Choose Your Weapon: 6 Ways to Find the Best Rewards Card

Everybody likes a freebie, so naturally, credit card rewards programs have attracted a wide following.

Of course, like the proverbial free lunch, these bennies do come at a cost. You have to spend money to collect rewards. You may have to pay a fee to use the card, and if you carry a balance, you have to pay interest.


So are the rewards worth going after? And if so, which awards are better — points, travel miles, or cash back? Before selecting your credit card, you’ll need to calculate the costs versus the benefits, and that calculation depends on your unique combination of spending and paying habits.

These six considerations should guide you in your choice of credit card reward plan:

1. The biggie: cash equivalent redemption value

All points, miles, and cash are NOT created equal, but if you read through the card issuer’s terms, you can determine the cash equivalent value of points and miles. For example, miles are almost never literally redeemable for an exact number of miles of air travel; they can be converted to a credit for the purchase of air travel. The term “miles” is really just another word for points. You could say hamburgers or bananas if you prefer (or if you’re very hungry).

Recently, US News & World Report stated that points are often — but not always — equal to one cent per dollar spent, which is also pretty standard for cash back programs. In the end, points, miles, and cash all represent spending power, and the terms for converting them tell you what the cash equivalent value is. Cash, of course, equals cash – so unless points and miles are convertible at a higher rate than you would earn as cash back, why would you choose a less flexible reward?

2. What floats your boat?

Assuming you like travel rewards, anyway. It makes little sense to earn rewards for things you don’t care about and can’t use, so make sure points or miles are redeemable for things you would want to purchase anyway. Also, whether you chase points, miles, or cash, if you spend more than you normally would just to earn rewards, then those rewards are costing rather than saving you money.

3. Speaking of costs….

Compare the annual fees / membership dues / whatever of rewards cards to those of their non-reward counterparts to see what the rewards program really costs. The rewards should exceed the added costs — obviously, if your spending patterns would get you rewards worth $50 in a year, $100 in additional fees is a deal killer. If you need help interpreting the jargon credit card companies use to describe their fees and other terms, check out these credit card contract definitions prepared by the nice folks at the Consumer Financial Protection Bureau.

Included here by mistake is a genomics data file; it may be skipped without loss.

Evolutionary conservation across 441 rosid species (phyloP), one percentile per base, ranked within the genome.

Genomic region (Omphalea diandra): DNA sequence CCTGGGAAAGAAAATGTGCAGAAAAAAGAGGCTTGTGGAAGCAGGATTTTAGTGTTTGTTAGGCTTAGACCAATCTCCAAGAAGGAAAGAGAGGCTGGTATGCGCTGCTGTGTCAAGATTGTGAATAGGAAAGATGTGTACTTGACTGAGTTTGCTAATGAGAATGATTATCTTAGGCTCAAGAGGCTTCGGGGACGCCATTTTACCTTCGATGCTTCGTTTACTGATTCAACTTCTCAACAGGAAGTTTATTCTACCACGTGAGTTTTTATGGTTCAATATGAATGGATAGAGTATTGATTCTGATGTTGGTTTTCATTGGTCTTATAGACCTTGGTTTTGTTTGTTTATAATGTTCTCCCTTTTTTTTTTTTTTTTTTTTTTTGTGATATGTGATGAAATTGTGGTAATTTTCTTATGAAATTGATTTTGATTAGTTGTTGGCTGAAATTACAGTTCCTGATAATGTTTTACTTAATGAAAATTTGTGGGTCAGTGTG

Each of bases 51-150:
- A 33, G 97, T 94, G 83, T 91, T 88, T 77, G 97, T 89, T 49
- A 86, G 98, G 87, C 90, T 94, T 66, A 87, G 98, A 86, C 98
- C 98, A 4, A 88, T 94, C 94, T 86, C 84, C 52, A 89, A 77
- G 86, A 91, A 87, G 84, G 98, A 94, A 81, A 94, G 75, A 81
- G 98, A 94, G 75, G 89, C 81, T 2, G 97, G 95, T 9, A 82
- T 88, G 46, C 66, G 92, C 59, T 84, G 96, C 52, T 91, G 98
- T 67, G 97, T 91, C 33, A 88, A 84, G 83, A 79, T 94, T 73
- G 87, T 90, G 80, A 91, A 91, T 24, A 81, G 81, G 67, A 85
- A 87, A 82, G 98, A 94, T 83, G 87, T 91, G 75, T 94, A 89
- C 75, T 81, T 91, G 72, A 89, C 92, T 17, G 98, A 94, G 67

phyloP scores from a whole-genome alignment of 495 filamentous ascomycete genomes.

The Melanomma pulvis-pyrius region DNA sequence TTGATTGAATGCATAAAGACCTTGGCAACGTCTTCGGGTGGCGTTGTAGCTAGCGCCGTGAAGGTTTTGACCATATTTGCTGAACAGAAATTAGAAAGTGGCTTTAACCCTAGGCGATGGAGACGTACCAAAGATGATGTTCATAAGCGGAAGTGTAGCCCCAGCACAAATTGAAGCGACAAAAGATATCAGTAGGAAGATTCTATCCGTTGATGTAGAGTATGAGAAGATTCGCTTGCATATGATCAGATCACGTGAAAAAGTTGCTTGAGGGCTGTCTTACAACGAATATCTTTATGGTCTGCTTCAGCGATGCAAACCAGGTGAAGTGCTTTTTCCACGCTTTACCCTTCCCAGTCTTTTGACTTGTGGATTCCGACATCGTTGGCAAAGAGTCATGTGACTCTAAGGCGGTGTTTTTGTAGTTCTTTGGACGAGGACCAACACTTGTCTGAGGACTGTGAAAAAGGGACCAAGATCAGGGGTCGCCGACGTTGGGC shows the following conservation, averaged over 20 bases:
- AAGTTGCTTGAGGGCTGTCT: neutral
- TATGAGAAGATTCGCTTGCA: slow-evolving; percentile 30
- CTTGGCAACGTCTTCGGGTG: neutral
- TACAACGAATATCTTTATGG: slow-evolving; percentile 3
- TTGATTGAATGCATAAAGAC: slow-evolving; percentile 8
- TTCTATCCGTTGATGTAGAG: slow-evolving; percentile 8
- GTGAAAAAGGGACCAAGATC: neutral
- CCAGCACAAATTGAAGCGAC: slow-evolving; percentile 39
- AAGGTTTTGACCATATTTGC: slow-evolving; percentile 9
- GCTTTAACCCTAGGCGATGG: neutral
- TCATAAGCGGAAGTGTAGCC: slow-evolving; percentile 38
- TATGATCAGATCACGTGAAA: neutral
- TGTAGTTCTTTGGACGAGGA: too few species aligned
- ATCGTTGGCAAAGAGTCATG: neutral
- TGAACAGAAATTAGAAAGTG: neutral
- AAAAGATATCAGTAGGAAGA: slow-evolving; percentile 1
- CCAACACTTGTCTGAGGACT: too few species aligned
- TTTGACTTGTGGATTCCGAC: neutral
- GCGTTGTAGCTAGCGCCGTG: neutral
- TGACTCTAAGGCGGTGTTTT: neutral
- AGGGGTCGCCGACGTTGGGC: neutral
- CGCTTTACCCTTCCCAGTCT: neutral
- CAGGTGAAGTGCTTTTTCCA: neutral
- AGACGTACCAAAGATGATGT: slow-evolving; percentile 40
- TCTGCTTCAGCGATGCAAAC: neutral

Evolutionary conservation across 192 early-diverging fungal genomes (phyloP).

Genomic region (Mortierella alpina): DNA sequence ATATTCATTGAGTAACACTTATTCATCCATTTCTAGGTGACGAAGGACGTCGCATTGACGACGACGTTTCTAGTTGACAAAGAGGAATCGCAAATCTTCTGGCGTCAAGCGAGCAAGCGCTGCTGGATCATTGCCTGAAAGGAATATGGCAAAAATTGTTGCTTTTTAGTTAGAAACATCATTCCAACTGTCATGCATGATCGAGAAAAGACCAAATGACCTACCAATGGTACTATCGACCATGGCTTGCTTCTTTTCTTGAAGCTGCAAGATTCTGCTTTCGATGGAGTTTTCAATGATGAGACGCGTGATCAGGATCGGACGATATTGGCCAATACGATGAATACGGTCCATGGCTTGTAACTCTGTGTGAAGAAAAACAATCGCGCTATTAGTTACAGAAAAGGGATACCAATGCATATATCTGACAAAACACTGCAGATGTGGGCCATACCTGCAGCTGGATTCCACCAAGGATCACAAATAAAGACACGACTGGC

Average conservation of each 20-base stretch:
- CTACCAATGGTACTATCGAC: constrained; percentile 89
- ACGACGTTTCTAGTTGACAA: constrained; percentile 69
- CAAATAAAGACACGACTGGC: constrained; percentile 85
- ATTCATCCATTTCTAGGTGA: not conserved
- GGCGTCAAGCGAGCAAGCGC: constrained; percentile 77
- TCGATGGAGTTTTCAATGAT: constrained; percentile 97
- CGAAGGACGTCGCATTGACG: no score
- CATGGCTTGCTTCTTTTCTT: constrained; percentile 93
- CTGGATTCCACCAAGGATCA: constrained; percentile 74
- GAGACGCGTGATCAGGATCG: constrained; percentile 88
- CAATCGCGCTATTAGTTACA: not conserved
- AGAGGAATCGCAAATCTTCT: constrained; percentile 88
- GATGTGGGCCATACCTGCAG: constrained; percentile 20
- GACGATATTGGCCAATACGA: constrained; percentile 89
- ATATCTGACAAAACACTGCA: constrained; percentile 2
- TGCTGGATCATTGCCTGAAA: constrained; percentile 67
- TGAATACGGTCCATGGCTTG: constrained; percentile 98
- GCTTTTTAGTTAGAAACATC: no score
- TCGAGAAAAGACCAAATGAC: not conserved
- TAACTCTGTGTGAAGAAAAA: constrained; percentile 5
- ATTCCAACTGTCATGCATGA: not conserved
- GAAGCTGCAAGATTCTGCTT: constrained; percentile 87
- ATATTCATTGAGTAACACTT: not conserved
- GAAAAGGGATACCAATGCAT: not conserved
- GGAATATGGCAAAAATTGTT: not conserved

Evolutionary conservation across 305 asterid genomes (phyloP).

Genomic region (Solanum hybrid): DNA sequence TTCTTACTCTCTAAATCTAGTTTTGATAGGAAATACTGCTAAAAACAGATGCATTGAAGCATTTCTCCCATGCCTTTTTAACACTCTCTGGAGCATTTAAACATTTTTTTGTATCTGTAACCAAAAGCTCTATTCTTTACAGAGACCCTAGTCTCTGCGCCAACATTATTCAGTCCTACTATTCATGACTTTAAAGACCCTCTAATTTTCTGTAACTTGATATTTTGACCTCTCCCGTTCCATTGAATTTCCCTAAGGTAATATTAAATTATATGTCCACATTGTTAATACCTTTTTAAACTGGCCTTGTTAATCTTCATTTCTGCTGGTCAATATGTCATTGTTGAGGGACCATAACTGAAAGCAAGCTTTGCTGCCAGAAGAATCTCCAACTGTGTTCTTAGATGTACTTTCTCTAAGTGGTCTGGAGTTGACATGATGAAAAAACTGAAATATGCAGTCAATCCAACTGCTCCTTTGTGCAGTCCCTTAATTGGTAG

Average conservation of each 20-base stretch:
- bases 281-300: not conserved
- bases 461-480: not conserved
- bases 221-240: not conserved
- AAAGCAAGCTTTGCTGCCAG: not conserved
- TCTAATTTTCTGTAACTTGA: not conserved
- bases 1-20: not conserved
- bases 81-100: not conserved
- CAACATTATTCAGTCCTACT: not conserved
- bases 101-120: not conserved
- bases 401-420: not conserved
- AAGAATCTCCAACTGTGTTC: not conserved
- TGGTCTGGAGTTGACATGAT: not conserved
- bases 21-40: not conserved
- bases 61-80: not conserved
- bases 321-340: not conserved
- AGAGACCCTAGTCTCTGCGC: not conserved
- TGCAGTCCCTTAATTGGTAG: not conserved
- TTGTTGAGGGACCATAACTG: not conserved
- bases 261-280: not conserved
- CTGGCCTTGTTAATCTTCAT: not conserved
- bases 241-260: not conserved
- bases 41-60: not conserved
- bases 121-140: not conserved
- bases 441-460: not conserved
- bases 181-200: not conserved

4. Is the rate great?

In general, rewards cards carry interest rates several percentage points higher than cards designated “low interest” or “balance transfer.” If you plan to carry a balance, see what rate you qualify for with one of these cards, then compare it to the rewards card, and make sure the value of the rewards surpasses the added interest charges.


5. The BIG print given, and the small print taken away

When you add up the potential cash value of the rewards, be sure to consider any limits on the bonuses that can be earned or any restrictions on when and how they can be redeemed. Many cash back cards, for example, limit the cash you can earn in a given month, quarter, or year, no matter how much you spend. Other cards impose expiration dates on their rewards – use them or lose them!


6. How much work are you willing to do?

Finally, ask yourself this: are you the kind of person who catalogs and redeems every coupon you get, or do you have two-year-old unused gift cards in your wallet? If you’re a Type B flower child, a rewards card that requires you to keep up with changing categories of spending, track your points and deal with expiration dates for your redemption is unlikely to provide you with much joy.

On the other hand, if you get a thrill by chasing rewards with a higher cash-equivalent rate than a cash-back program, go for it — as long as you’d buy the things for which those points or miles can be redeemed anyway. Finally, keep a cool head — pick rewards programs with the lowest fees, and sidestep an interest rate premium by paying your balance in full each month.



Gina Pogol spent over a decade in mortgage lending, originating, processing and underwriting home loans. She has written about mortgage and finance issues for a number of publishers since 2006. Currently a senior marketing manager with Lending Tree, Gina advocates for consumers and loves answering their mortgage and personal finance questions.